Pakistani President Pervez Musharraf has won overwhelming endorsement for five more years in office. The government claims that the vote gives the regime, which seized power in a bloodless coup in 1999, a democratic stamp of approval. It does not: The election offers a veneer of legitimacy to a usurper. With unstinting effort and a genuine commitment to reform, Mr. Musharraf can redeem his rule.
Mr. Musharraf, as head of the army, overthrew Prime Minister Nawaz Sharif after charging him with corruption. The Supreme Court subsequently ruled that the coup was legal, and gave the general, by then the president, three years to implement his program for reform. That grace period expires in October. Unable to complete his program — and unwilling to give up power — Mr. Musharraf decided to call a referendum that would give him five more years in office, and the fig leaf of democratic approval.
This week’s ballot purports to do just that. After continually lowering the bar for what would constitute an endorsement of the president, the government announced that nearly three-quarters of eligible voters had turned out, and 98 percent of them approved Mr. Musharraf’s second term in office. Both of those numbers are contested: Independent observers say turnout was low (opposition parties say it was abysmal), and there have been repeated allegations of ballot stuffing.
Nonetheless, Mr. Musharraf will remain in office and the rest of the world will continue to do business with him. The truth is Pakistan is a borderline failed state and civilian rule took the country to the brink of ruin. While the established political parties protested the 1999 coup, much of the public did not; significant portions of the population even welcomed the move. Three years later, many in Pakistan still believe that Mr. Musharraf is the best hope for stability and modernization.
Perhaps even more important, Mr. Musharraf has proven to be a strong ally in the fight against terrorism. Pakistan had been instrumental in supporting the Taliban regime in Afghanistan, a policy that Mr. Musharraf abandoned when the United States called on the world to take sides in the wake of the terrible tragedies of Sept. 11. That won him tangible support from Washington, in the form of aid and debt relief worth more than $2.3 billion, and halted a swing in U.S. foreign policy that appeared to be isolating Islamabad. The U.S. is still counting on Islamabad’s support and active participation as it attempts to root out the remnants of al-Qaeda that have fled to Pakistan or the border regions in Afghanistan.
Support is not unqualified, however. Many countries have said that they are waiting to see the results of national assembly elections in October. Moreover, there are reports that Mr. Musharraf is likely to use the referendum results to push through two constitutional changes that will consolidate his hold on power. One will restore the president’s power to fire the prime minister and dissolve the national assembly. The other would establish a national security council, chaired by Mr. Musharraf, that would oversee the government elected in October. Both moves would give Mr. Musharraf unchallenged power and institutionalize the military’s role in the country’s politics. Both are direct blows to Pakistan’s democratic prospects.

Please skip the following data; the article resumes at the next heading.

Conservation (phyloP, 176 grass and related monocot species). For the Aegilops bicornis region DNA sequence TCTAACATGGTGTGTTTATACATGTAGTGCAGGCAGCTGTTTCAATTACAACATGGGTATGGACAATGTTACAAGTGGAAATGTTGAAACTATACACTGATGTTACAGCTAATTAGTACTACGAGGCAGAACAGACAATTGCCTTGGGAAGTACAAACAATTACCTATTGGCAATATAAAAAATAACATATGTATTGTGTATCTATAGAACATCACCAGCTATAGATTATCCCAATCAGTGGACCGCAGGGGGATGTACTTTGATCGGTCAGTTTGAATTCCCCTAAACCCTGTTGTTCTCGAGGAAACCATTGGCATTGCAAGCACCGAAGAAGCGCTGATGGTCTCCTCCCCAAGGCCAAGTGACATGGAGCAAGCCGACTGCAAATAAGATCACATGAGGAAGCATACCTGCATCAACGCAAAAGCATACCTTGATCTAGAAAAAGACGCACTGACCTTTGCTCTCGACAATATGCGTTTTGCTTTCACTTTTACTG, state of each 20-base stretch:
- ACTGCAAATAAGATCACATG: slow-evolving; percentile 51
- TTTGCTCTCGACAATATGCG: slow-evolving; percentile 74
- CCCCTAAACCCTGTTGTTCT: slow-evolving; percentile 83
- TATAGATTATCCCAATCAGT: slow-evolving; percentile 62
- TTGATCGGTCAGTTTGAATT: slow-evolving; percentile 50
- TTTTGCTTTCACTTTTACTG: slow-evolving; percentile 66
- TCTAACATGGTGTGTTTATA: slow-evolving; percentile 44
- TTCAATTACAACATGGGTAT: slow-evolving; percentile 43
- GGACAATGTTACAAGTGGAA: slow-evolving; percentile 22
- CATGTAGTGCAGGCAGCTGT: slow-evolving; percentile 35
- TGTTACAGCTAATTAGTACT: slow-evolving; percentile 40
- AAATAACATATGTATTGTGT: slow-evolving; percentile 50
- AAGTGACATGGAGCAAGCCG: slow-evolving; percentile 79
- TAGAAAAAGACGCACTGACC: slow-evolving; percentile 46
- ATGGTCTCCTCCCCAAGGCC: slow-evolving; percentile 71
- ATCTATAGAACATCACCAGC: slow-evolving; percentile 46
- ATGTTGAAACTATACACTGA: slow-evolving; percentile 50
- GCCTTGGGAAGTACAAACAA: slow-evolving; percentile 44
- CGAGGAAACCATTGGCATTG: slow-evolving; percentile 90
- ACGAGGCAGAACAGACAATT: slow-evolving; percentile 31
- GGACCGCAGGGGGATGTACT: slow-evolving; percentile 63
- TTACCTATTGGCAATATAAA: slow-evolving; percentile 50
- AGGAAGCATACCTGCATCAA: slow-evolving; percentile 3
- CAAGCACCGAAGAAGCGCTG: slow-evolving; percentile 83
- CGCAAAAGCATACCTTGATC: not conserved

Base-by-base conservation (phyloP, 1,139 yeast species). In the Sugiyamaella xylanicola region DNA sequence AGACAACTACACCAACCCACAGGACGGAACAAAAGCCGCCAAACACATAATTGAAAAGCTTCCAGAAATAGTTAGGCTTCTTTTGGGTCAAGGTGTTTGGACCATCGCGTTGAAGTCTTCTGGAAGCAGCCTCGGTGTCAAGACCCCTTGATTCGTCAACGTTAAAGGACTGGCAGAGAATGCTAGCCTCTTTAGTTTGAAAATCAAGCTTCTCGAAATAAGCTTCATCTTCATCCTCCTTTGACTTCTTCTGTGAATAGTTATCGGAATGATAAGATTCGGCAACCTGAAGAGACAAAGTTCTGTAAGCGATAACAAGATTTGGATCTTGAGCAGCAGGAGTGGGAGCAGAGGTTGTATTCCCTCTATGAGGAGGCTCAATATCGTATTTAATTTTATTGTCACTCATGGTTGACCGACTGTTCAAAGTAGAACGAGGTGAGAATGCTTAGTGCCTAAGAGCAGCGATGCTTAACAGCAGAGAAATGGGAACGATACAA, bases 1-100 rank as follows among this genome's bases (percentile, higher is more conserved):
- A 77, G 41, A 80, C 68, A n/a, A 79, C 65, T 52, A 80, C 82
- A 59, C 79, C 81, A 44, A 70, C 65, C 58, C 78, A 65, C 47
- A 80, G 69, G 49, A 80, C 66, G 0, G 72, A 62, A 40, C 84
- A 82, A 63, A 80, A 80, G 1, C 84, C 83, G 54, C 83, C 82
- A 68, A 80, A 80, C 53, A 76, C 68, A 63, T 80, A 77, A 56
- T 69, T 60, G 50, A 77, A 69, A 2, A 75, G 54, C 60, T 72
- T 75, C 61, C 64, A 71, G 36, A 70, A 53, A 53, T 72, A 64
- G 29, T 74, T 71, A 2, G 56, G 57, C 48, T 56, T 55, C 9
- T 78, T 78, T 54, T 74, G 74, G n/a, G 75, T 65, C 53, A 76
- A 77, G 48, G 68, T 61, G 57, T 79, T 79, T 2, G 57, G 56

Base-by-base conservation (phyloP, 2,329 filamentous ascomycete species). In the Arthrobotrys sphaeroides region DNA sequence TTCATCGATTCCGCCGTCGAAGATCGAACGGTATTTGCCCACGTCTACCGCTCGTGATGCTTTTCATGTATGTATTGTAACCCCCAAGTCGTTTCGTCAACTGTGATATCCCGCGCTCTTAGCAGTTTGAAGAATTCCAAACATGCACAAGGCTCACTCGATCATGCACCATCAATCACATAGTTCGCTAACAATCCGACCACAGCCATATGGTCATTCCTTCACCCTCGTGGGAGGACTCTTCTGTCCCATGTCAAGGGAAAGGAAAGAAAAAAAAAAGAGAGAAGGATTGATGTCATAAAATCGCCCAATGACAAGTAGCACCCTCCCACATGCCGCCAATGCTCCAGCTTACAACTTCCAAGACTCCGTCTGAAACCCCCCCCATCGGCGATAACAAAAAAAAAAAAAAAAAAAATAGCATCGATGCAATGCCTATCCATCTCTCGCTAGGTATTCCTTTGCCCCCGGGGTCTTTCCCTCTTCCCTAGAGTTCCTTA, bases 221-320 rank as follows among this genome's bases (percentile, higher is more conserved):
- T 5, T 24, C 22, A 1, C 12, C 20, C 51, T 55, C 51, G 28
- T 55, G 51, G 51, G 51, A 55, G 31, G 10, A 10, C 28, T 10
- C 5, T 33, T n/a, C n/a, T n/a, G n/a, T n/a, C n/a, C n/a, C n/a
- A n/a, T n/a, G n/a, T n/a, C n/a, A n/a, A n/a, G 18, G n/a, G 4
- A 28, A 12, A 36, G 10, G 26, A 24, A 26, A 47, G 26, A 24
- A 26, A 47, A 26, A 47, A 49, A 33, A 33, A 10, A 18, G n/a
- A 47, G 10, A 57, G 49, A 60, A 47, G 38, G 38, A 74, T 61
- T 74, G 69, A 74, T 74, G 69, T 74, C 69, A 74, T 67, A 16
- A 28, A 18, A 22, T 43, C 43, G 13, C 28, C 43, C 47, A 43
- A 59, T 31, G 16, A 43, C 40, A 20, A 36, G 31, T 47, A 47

International support will also diminish if Pakistan’s commitment to the antiterrorism campaign waivers. Critics say that the government’s actions have not matched Mr. Musharraf’s rhetoric. After arresting more than 2,000 Islamic militants in a crackdown that promised to eliminate Islamic terrorism in Pakistan, nearly three-quarters reportedly have already been released, including high-profile figures linked to terrorist organizations.
Ultimately, Mr. Musharraf must deliver on his promise of reform and renovation. Lifting the deadweight of corruption will permit the country to develop. Providing some economic future for the millions of Pakistan’s youth would help diminish the allure of radical Islam. That would reinforce stability in the country; the current unrest and uncertainty scares away investment and further hinders economic development.
Balancing the need for stability and security with the demand for democracy is a delicate assignment. The painful reality is that, this week’s ballot notwithstanding, Mr. Musharraf is not the head of a democratic government and there is little indication that he will allow one to develop in the next five years. The West will do business with the general as long as he delivers on his promises to stabilize a nuclear-armed Pakistan and continues to fight radical Islamists. A failure on either count would have repercussions not only in South Asia, but throughout the world.
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